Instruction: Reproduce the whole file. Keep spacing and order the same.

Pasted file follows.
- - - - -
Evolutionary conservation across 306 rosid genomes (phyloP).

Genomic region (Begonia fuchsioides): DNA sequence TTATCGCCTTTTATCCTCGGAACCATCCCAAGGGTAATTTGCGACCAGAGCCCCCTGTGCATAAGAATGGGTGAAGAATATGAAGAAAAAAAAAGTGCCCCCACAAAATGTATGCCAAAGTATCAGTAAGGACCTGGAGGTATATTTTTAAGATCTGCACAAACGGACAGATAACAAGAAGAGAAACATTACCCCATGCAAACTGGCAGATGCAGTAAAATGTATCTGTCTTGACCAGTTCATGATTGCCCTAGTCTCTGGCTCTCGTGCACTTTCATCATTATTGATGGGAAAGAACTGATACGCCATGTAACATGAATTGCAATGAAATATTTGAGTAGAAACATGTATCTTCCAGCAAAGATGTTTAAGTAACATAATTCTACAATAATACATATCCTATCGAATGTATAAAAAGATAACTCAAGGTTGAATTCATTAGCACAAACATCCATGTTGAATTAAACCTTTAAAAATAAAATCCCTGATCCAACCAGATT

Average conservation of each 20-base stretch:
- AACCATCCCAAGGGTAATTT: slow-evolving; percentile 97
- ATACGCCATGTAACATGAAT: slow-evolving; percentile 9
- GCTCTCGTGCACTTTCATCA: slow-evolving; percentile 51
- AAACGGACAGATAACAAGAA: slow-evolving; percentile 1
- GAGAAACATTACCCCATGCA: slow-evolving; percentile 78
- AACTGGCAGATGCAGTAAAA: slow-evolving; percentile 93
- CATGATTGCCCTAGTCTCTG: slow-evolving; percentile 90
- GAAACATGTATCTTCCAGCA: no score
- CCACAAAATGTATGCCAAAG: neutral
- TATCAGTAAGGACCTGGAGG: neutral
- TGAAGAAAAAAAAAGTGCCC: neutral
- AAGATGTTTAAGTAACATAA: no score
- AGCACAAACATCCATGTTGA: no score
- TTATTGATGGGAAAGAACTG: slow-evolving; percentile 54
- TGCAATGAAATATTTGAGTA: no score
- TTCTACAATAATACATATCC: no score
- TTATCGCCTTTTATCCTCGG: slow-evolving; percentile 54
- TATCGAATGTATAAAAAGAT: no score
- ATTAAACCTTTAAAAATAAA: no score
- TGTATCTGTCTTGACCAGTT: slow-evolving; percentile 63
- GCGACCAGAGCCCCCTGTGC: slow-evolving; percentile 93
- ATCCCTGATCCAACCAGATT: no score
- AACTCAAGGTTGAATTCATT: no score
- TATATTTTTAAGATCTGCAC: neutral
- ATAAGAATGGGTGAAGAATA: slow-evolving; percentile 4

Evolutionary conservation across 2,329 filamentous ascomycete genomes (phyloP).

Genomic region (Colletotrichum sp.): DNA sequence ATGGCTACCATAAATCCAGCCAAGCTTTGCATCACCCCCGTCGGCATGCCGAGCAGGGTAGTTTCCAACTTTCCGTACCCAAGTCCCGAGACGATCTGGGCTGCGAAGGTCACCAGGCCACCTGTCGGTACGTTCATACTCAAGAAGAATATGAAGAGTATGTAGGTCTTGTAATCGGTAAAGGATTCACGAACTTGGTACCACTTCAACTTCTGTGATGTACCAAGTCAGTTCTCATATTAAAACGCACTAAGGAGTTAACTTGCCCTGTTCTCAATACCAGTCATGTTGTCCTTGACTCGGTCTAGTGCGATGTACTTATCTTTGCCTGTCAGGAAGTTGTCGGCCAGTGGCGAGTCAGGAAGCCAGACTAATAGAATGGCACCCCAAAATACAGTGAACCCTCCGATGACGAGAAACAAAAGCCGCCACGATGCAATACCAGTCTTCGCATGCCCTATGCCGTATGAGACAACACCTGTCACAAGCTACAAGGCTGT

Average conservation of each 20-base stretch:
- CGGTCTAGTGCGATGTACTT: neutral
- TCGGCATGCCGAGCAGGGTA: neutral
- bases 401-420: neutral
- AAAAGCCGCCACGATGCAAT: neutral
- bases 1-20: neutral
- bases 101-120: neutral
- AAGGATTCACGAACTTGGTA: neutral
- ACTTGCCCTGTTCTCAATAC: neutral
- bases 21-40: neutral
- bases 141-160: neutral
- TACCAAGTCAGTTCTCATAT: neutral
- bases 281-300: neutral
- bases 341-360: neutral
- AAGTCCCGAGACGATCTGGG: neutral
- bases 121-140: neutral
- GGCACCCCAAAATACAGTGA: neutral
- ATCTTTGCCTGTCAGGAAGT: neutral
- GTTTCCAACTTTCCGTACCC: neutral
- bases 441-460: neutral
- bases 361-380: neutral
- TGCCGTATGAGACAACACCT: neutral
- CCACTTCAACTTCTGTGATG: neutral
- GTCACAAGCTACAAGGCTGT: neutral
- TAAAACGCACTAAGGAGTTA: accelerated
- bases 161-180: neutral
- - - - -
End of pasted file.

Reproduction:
Evolutionary conservation across 306 rosid genomes (phyloP).

Genomic region (Begonia fuchsioides): DNA sequence TTATCGCCTTTTATCCTCGGAACCATCCCAAGGGTAATTTGCGACCAGAGCCCCCTGTGCATAAGAATGGGTGAAGAATATGAAGAAAAAAAAAGTGCCCCCACAAAATGTATGCCAAAGTATCAGTAAGGACCTGGAGGTATATTTTTAAGATCTGCACAAACGGACAGATAACAAGAAGAGAAACATTACCCCATGCAAACTGGCAGATGCAGTAAAATGTATCTGTCTTGACCAGTTCATGATTGCCCTAGTCTCTGGCTCTCGTGCACTTTCATCATTATTGATGGGAAAGAACTGATACGCCATGTAACATGAATTGCAATGAAATATTTGAGTAGAAACATGTATCTTCCAGCAAAGATGTTTAAGTAACATAATTCTACAATAATACATATCCTATCGAATGTATAAAAAGATAACTCAAGGTTGAATTCATTAGCACAAACATCCATGTTGAATTAAACCTTTAAAAATAAAATCCCTGATCCAACCAGATT

Average conservation of each 20-base stretch:
- AACCATCCCAAGGGTAATTT: slow-evolving; percentile 97
- ATACGCCATGTAACATGAAT: slow-evolving; percentile 9
- GCTCTCGTGCACTTTCATCA: slow-evolving; percentile 51
- AAACGGACAGATAACAAGAA: slow-evolving; percentile 1
- GAGAAACATTACCCCATGCA: slow-evolving; percentile 78
- AACTGGCAGATGCAGTAAAA: slow-evolving; percentile 93
- CATGATTGCCCTAGTCTCTG: slow-evolving; percentile 90
- GAAACATGTATCTTCCAGCA: no score
- CCACAAAATGTATGCCAAAG: neutral
- TATCAGTAAGGACCTGGAGG: neutral
- TGAAGAAAAAAAAAGTGCCC: neutral
- AAGATGTTTAAGTAACATAA: no score
- AGCACAAACATCCATGTTGA: no score
- TTATTGATGGGAAAGAACTG: slow-evolving; percentile 54
- TGCAATGAAATATTTGAGTA: no score
- TTCTACAATAATACATATCC: no score
- TTATCGCCTTTTATCCTCGG: slow-evolving; percentile 54
- TATCGAATGTATAAAAAGAT: no score
- ATTAAACCTTTAAAAATAAA: no score
- TGTATCTGTCTTGACCAGTT: slow-evolving; percentile 63
- GCGACCAGAGCCCCCTGTGC: slow-evolving; percentile 93
- ATCCCTGATCCAACCAGATT: no score
- AACTCAAGGTTGAATTCATT: no score
- TATATTTTTAAGATCTGCAC: neutral
- ATAAGAATGGGTGAAGAATA: slow-evolving; percentile 4

Evolutionary conservation across 2,329 filamentous ascomycete genomes (phyloP).

Genomic region (Colletotrichum sp.): DNA sequence ATGGCTACCATAAATCCAGCCAAGCTTTGCATCACCCCCGTCGGCATGCCGAGCAGGGTAGTTTCCAACTTTCCGTACCCAAGTCCCGAGACGATCTGGGCTGCGAAGGTCACCAGGCCACCTGTCGGTACGTTCATACTCAAGAAGAATATGAAGAGTATGTAGGTCTTGTAATCGGTAAAGGATTCACGAACTTGGTACCACTTCAACTTCTGTGATGTACCAAGTCAGTTCTCATATTAAAACGCACTAAGGAGTTAACTTGCCCTGTTCTCAATACCAGTCATGTTGTCCTTGACTCGGTCTAGTGCGATGTACTTATCTTTGCCTGTCAGGAAGTTGTCGGCCAGTGGCGAGTCAGGAAGCCAGACTAATAGAATGGCACCCCAAAATACAGTGAACCCTCCGATGACGAGAAACAAAAGCCGCCACGATGCAATACCAGTCTTCGCATGCCCTATGCCGTATGAGACAACACCTGTCACAAGCTACAAGGCTGT

Average conservation of each 20-base stretch:
- CGGTCTAGTGCGATGTACTT: neutral
- TCGGCATGCCGAGCAGGGTA: neutral
- bases 401-420: neutral
- AAAAGCCGCCACGATGCAAT: neutral
- bases 1-20: neutral
- bases 101-120: neutral
- AAGGATTCACGAACTTGGTA: neutral
- ACTTGCCCTGTTCTCAATAC: neutral
- bases 21-40: neutral
- bases 141-160: neutral
- TACCAAGTCAGTTCTCATAT: neutral
- bases 281-300: neutral
- bases 341-360: neutral
- AAGTCCCGAGACGATCTGGG: neutral
- bases 121-140: neutral
- GGCACCCCAAAATACAGTGA: neutral
- ATCTTTGCCTGTCAGGAAGT: neutral
- GTTTCCAACTTTCCGTACCC: neutral
- bases 441-460: neutral
- bases 361-380: neutral
- TGCCGTATGAGACAACACCT: neutral
- CCACTTCAACTTCTGTGATG: neutral
- GTCACAAGCTACAAGGCTGT: neutral
- TAAAACGCACTAAGGAGTTA: accelerated
- bases 161-180: neutral